The more court opinions I read, the more I am glad that I have given up the practice of law and am now a full-time neutral. While a prudent attorney will always tell her client that she cannot predict the outcome of a matter with any certainty, there are a couple of recent California Supreme Court decisions that completely defy predictability. This blog will cover the first one and next week’s will cover the second one.
The first, Van Horn v. Watson, Case No. S152360 (Cal. S. Ct., December 18, 2008) emasculates the “good Samaritan” rule in California. As the Supreme Court explains:
“Under well-established common law principles, a person has no duty to come to the aid of another. (Citation omitted.) If, however, a person elects to come to someone’s aid, he or she has a duty to exercise due care. (Citation omitted.) Thus, a “good Samaritan” who attempts to help someone might be liable if he or she does not exercise due care and ends up causing harm. (Citation omitted.) The Legislature has enacted certain statutory exceptions to this due care requirement. One such statute, Health and Safety Code Section 1799.102, immunizes any “person who. . . renders emergency care at the scene of any emergency. . . from liability for civil damages.” ” (Id. at 1-2.)
The story begins: Plaintiff Van Horn went with defendants to a bar where they consumed several drinks over a 3½ hour period. Prior to going to the bar, plaintiff had smoked some marijuana. Upon leaving the bar, plaintiff Van Horn rode in one vehicle driven by defendant Watson, and Lisa Torti, plaintiff’s friend (who had earlier smoked some marijuana with her), rode in another vehicle driven by defendant Dion Ofoegbu. Watson, driving about 45mph, lost control of his car, crashed into a curb and light pole, causing the light pole to fall over. The front air bags deployed. Plaintiff was in the front passenger seat.
Seeing Watson crash his vehicle, Ofoegbu pulled over, and he and Torti got out to help. Fearing that the vehicle might catch fire or blow up, Torti removed plaintiff from the vehicle.
Emergency personnel arrived moments later and took over. However, plaintiff was permanently paralyzed.
So, plaintiff sued Watson, Ofoegbu and Torti in negligence. Plaintiff claimed that the accident was not as dangerous as it looked to Torti such that plaintiff did not need to be pulled from the vehicle by Torti. Further, plaintiff claimed that because of the way Torti dragged her from the vehicle, it cause permanent damage to her spinal cord, rendering her a paraplegic.
In response, Torti, moved for summary judgment, urging she was immune under California’s “good Samaritan” rule, quoted above. The trial court agreed, granting her motion.
The Court of Appeal reversed, holding that this code section applies only to the rendering of emergency medical care at the scene of a medical emergency. Since Torti was not rendering medical care, she had no immunity as a “good Samaritan.”
Unfortunately, the Supreme Court agreed with the appellate court. Upon applying the rules of statutory construction, reviewing the legislative history of this particular statute and harmonizing it with the other statutes in this part of the Health and Safety Code, the Court decided that the immunity should apply only to those rendering emergency medical care at the scene of a medical emergency. (Id. at 4-13.)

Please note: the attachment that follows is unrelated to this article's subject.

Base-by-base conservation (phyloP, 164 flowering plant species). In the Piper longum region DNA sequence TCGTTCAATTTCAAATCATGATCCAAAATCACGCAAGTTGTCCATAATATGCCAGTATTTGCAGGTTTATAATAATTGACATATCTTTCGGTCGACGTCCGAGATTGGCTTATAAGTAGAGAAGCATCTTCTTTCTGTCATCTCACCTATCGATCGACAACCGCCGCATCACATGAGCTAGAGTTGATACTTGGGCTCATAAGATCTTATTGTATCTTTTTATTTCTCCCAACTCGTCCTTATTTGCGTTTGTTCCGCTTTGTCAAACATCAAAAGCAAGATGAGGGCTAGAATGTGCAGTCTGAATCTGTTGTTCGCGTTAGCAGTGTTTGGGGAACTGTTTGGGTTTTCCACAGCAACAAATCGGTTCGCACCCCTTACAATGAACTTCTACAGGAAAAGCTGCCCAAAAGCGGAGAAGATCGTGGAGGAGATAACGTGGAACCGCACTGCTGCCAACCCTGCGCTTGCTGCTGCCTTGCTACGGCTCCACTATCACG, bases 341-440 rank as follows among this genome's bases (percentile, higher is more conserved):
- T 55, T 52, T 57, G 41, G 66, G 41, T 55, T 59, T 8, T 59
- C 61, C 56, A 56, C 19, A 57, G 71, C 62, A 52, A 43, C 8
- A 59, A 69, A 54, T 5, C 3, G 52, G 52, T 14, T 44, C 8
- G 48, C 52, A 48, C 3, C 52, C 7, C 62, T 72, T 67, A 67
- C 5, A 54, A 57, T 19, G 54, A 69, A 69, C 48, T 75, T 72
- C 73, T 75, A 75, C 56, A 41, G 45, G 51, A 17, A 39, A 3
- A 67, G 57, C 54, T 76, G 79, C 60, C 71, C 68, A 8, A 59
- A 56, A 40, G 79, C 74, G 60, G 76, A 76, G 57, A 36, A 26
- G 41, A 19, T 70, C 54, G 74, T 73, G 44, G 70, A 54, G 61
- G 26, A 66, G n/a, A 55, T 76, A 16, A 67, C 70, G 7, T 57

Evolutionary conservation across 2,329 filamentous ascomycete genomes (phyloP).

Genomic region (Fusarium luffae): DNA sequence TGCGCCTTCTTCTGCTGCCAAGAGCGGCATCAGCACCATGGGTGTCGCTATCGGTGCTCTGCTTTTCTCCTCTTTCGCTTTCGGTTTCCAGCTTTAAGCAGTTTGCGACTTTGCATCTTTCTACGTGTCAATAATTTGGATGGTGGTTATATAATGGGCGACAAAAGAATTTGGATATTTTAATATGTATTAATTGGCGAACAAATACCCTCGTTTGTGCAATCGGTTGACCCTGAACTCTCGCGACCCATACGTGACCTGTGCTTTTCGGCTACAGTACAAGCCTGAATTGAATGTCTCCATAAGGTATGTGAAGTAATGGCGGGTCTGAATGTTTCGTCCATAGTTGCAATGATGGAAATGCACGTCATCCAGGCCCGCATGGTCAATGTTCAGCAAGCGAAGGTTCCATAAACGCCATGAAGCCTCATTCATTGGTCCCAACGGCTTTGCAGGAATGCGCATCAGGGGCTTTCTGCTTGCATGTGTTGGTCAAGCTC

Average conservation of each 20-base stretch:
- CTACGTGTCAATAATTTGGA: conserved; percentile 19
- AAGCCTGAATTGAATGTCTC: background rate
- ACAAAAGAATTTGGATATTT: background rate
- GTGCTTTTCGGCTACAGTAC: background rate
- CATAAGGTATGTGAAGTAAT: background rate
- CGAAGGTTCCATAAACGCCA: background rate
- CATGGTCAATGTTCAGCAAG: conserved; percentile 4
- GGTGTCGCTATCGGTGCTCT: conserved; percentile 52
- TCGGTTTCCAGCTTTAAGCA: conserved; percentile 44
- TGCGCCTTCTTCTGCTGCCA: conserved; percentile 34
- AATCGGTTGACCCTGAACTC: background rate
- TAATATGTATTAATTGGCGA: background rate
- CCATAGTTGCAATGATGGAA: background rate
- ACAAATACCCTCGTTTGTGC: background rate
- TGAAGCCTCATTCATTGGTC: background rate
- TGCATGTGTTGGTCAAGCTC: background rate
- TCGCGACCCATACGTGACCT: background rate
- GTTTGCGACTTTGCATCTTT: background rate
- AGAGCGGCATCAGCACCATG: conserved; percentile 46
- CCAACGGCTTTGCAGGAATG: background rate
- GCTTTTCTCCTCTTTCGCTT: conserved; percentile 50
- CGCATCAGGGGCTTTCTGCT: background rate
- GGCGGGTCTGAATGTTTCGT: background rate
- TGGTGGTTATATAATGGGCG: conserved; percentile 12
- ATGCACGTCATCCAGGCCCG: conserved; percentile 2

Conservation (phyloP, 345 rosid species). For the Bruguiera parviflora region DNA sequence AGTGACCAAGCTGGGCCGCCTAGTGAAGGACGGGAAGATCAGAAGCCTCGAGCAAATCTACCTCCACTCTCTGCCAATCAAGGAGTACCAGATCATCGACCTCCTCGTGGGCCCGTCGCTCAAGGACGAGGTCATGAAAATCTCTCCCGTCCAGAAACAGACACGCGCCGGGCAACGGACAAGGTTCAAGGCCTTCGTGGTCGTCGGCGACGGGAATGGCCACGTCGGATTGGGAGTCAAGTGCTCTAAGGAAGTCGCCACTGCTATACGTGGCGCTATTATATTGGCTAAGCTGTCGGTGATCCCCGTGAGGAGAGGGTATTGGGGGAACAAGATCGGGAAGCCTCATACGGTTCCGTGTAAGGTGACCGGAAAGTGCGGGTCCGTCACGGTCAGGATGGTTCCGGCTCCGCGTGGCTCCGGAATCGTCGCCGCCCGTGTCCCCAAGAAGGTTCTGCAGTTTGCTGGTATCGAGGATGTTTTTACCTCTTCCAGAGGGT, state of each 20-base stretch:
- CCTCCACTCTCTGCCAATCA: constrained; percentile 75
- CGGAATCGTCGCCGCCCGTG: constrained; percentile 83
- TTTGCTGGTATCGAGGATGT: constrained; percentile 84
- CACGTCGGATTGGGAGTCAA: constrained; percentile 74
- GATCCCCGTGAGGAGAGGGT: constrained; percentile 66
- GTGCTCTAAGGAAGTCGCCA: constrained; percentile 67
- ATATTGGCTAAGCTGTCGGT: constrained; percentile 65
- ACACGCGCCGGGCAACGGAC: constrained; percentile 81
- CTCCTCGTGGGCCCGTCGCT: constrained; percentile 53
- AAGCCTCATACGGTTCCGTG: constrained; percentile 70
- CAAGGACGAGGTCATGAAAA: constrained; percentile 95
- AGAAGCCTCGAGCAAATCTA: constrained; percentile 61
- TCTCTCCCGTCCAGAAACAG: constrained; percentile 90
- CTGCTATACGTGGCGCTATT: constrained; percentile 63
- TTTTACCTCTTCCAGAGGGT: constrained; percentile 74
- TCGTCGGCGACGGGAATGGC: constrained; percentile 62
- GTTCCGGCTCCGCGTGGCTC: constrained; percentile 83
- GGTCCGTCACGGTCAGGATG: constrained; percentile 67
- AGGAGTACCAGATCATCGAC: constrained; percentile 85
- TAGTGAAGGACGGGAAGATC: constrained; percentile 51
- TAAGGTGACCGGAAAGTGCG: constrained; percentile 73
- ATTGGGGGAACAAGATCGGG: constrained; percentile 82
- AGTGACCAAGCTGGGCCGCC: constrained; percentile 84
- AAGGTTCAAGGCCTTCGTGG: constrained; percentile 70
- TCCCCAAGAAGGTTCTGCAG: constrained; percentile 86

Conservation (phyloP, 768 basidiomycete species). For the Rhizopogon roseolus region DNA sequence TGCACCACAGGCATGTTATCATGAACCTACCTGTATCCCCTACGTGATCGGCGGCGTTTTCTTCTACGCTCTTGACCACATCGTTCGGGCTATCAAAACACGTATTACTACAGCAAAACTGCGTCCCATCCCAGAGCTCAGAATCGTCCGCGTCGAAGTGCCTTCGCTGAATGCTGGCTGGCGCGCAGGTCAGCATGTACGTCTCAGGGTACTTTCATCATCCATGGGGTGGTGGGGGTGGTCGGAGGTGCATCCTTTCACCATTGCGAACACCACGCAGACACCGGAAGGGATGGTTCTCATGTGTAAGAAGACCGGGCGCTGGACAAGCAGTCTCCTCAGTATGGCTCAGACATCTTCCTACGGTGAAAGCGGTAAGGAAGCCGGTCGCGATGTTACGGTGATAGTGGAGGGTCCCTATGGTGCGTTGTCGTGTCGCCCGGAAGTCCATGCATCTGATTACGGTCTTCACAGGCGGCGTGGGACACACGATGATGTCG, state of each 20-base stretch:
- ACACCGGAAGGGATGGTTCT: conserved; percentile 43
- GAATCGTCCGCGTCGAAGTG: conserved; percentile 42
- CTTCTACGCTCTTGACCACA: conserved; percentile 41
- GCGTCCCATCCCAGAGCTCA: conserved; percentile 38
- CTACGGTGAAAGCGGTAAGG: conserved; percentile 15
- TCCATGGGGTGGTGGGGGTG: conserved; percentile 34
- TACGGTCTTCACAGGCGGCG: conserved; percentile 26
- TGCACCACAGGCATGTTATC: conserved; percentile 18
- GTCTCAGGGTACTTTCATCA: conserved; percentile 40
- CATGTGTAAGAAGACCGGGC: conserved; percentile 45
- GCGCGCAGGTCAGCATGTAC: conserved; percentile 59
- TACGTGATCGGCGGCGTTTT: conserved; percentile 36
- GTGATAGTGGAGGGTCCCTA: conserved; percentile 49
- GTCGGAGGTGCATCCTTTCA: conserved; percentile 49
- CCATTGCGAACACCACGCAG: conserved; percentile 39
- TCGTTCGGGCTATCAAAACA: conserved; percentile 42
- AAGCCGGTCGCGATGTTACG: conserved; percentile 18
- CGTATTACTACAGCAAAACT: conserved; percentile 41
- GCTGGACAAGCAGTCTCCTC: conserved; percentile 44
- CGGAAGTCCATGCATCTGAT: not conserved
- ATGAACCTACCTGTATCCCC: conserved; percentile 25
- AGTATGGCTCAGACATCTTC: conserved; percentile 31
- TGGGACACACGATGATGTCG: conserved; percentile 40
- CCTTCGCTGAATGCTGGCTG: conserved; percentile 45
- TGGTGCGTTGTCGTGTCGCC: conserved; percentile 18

The Court insisted on such a narrow interpretation because to adopt Torti’s interpretation “would undermine long-standing common law principles” (Id. at 13-14) and “would render other “Good Samaritan Statutes Unnecessary Surplusage.” ” (Id. at 14.)
As one might suspect, this decision was not unanimous. Three justices, Baxter J., Chin J., Corrigan, J., issued a concurring and dissenting opinion. As they read this statute, its intent was to implement a sound and logical public policy: to protect a lay person, who acts as a Good Samaritan, from the threat of civil litigation, when that person reasonably perceives that another needs immediate emergency assistance and so provides it. “The purpose. . .is to encourage persons not to pass by those in need of emergency help, but to show compassion and render the necessary aid.” (Id. at dissent at 2.)
As the dissent points out, the majority, by inserting the word “medical” into two critical places in this statute, provides immunity to those - trained or not – rendering incompetent or inept medical assistance but not to those who attempt to rescue or transport victims (i.e. non-medical aid) in an effort to save their lives and ensure they can get the medical care they need. (Id.) In short, an incompetent medical doctor or EMT person is immune from any mistakes she may make but a brave passerby who renders non-medical aid is fully exposed to civil liability if she stops to help.
Yet, these three justices also concurred in the majority opinion because they were not thoroughly convinced that a true “emergency” existed, which is necessary to give rise to the immunity under the statute. The facts were in dispute thereby creating ambiguity about whether Torti actually and reasonably believed an “emergency” existed requiring her to extricate plaintiff from the vehicle immediately. (Id. at dissent at 13.)
The upshot is . . . if you live in California, don’t stop to help a friend or stranger in need unless it is to give medical aid (even though you are untrained); otherwise, your kindness may beget the loss of your life’s savings and assets.
As I said . . . I am glad I am in the business of encouraging people to participate in fashioning and creating their own solutions and making their own decisions rather than letting judges do it for them.
. . . Stay tuned for part 2.